Louis Nowra was born in 1950 and is – as he presents himself in this memoir – that very mid-century thing, an outsider. An outsider in terms of class, mental constitution, and sexuality (for a time), Nowra suffers a worse, and originary, alienation from his mother. Being born on the fifth anniversary of his mother’s shooting of her father, Nowra’s existence is caught between dysfunctional expressions of daughterhood and motherhood: ‘I was born a memory of my mother killing her father.’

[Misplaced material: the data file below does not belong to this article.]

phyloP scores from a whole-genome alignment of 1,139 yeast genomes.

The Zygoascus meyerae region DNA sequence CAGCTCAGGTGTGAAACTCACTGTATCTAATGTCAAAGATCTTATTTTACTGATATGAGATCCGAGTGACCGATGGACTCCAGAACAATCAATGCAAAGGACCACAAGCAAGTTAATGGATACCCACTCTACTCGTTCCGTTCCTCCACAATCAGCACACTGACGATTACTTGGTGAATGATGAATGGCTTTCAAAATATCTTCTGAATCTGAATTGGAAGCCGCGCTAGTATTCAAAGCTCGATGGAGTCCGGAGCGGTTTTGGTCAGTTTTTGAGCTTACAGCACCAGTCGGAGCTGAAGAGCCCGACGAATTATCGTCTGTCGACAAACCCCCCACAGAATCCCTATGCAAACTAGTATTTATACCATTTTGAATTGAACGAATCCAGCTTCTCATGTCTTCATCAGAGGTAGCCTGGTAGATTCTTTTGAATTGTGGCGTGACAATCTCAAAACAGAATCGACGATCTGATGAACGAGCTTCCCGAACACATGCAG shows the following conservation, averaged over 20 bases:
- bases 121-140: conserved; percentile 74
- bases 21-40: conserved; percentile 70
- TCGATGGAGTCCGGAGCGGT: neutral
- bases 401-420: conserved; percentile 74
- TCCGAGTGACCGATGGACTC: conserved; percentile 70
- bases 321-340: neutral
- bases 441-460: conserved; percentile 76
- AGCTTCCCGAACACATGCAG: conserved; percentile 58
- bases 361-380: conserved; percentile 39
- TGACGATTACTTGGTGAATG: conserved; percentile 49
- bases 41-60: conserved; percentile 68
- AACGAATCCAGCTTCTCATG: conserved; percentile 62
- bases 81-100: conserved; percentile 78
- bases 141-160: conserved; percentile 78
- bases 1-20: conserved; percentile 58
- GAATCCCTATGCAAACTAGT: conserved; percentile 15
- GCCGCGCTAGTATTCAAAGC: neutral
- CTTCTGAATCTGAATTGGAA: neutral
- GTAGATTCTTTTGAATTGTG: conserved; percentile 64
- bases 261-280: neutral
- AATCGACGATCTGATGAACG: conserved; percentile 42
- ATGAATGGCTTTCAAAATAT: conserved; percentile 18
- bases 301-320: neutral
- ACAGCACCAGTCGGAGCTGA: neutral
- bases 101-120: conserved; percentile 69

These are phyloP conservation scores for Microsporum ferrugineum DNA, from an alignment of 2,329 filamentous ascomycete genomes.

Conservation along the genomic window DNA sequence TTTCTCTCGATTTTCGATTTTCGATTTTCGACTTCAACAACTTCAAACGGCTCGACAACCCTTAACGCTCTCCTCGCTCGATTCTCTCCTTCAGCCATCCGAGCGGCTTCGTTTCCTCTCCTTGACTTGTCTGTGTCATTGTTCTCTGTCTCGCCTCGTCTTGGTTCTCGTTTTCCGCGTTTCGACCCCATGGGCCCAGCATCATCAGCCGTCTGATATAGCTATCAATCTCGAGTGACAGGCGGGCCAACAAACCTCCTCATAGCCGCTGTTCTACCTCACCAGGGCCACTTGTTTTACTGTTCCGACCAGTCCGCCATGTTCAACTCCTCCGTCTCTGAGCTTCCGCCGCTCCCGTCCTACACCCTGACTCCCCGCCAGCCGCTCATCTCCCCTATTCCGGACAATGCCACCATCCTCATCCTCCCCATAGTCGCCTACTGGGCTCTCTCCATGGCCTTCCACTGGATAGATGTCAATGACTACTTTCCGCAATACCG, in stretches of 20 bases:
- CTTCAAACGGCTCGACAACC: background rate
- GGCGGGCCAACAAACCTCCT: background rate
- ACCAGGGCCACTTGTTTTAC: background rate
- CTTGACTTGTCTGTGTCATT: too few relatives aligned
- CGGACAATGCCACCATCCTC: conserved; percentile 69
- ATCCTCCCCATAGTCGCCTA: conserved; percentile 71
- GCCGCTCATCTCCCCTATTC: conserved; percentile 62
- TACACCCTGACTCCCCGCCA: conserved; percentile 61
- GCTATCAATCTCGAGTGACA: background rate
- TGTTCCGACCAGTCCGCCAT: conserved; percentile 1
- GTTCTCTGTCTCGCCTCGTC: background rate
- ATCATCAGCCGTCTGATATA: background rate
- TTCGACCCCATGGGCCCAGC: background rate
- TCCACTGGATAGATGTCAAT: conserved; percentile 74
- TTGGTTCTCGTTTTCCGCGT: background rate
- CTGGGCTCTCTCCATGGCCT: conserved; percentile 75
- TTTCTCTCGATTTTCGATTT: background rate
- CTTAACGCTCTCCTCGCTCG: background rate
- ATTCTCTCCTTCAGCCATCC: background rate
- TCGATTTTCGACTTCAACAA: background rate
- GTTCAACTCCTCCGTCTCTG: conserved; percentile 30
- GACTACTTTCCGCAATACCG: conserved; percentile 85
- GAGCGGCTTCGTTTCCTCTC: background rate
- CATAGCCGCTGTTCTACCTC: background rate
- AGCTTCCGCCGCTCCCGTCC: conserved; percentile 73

Such is the dramatic opening chapter of The Twelfth of Never, a tableau worthy of this skilled playwright and screenwriter. But what follows is more leisured, less selfconscious about effect and pacing. Memoirs, we often feel, should not be too self-consciously literary. They should allow for any amount of digression, rocking of hobby-horses, and grinding of at least one axe. The discovery of character should be through indirection, and surprises most effectively come from wide vistas of otherwise-conventional selfhood.